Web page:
OSD: Following the footsteps

New OHS assistant continuing family legacy
Scott De Laruelle

Photo by Scott De Laruelle. New Oregon High School assistant principal Josh Iverson takes some time out to chat during a day-long session on personalized learning earlier this month.

Assistant high school principals often get a reputation for being the “heavy,” or the school disciplinarian. But new Oregon High School assistant principal Josh Iverson comes to his job with a different perspective – a background in special education teaching that carries on a family tradition.

The Viroqua native credits his passion for teaching special education to his mother, a long-time special education teacher.

“I had a connection and a desire my whole life to help out, working with individuals who I felt were really special and important to me, and not only the kids my mom worked with, but kids who were in my own school; they always had a special place in my heart,” he said. “When I went to college, I kind of knew I wanted to go into education of some sort, and it just kind of made sense.”

After graduating from Winona State University in 2009 with a degree in special education, Iverson was hired by the Reedsburg School District to teach special education at the high school. Looking for more responsibility, he started work on his master’s degree through Viterbo University in 2011, graduating from the program last year.

“In the back of my mind, I always wanted more of a leadership role in a school,” he said.

It was during that training that Iverson came into contact with educators from the south side of the Badger Conference, and he began to hear more and more about the Dane County area.

“It worked out nice, because it was good to hear what was going on in Verona and Stoughton and Oregon,” he said. “It was also good leadership learning.”

Last year, Iverson began to apply what he learned, serving as a part-time assistant principal in addition to his special education teaching duties.

“It was a big mix of responsibilities and it was fun – a good learning experience and an opportunity for me,” he said.

After the school year ended, Iverson started looking for additional opportunities to grow his career. The assistant principal position opened up at OHS when Mary Kramer left to take a principalship in Shawano, and he jumped at the opportunity. Iverson’s fiancee, an elementary school teacher in Green Bay, also was hired by the district, and will start this fall teaching at Prairie View Elementary School.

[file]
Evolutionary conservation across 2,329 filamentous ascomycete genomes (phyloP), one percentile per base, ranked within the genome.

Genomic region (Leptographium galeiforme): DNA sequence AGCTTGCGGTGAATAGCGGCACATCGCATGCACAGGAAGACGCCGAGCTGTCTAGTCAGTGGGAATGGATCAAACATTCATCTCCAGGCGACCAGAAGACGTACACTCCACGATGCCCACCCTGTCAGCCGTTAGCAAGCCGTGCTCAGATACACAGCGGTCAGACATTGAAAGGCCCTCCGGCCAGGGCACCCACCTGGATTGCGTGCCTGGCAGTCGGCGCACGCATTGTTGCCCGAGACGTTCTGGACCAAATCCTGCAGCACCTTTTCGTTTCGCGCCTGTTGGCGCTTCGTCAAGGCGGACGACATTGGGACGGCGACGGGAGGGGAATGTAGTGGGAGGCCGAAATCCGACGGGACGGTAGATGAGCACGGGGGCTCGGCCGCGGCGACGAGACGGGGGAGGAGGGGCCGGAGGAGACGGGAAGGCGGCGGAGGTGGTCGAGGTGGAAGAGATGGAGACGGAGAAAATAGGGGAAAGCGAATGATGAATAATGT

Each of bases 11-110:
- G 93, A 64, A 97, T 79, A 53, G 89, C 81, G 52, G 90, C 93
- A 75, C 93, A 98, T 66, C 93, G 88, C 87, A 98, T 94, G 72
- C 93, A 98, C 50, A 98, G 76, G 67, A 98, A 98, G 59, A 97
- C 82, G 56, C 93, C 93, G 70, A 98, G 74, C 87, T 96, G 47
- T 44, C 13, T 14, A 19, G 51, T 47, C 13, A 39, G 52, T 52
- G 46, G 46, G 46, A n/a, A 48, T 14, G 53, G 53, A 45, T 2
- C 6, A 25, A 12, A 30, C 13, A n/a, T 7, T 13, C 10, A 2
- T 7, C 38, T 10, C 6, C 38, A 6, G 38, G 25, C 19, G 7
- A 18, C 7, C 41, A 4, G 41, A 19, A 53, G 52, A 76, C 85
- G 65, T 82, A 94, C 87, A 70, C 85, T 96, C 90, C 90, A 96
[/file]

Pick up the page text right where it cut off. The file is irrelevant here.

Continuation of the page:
Oregon High School principal Kelly Meyers said Iverson will work with several departments on curricular development, in particular special education, as well as oversee students with last names M-Z.

She said the school is fortunate to have Iverson join the “Panther Team.”

“He brings experience, energy, enthusiasm and a commitment to students and staff,” Meyers said. “Josh will be an integral part of our team for activities, Saturday School and more.”

Iverson said he knew Oregon is where he and his fiancee wanted to be.

“I’m really excited and thrilled to be here,” he said. “I knew some of what was going on there with some really exciting educational initiatives; their belief in personalized learning, which I really believe in as far as my own educational philosophy of catering to the learner. The administrative team is great, and it really, really was for me kind of a no-brainer. I would like to learn from (OHS principal Kelly Meyers) and work on a great district like Oregon with a lot of great things going on.”

Leadership role

As an assistant principal, Iverson said while he’ll have some standard duties to fulfill, he’ll also have others that will put him in a unique position to help.

“The behavior and attendance and discipline are still parts of the job, but our goal is for kids to see us as a positive person in the school; another face to help them succeed,” he said. “Every kid is their own unique individual to me, and I think every kid can succeed and deserves to do so. If they can’t be reached through the classroom, maybe I can provide that guidance or support they need, so we’re not just the ‘bad disciplinarians’ all the time.”

Iverson coached the high school baseball team in Reedsburg, but with his new duties, he’ll put that on hold for now.

“Once things kind of settle down, I’d like to continue at least volunteering and helping out in a baseball role,” he said. “I’ve been very active in baseball my the whole life. Baseball has been a big part of my life since I was a little kid.”

In the meantime, Iverson will be kept plenty busy not just getting ready for the upcoming school year, but getting married this weekend and moving into a newly built house in the area.

“We’ve kind of been living out of vehicles and on the road, going here and there and trying to plan a wedding, with all the little details,” he said. “I’m excited to be here and can’t wait to get involved – in the summer, because there are no kids around, it’s hard to get a sense for how things operate from day to day. We’re looking forward to making Oregon our home and to get our faces in the community and work with kids.”

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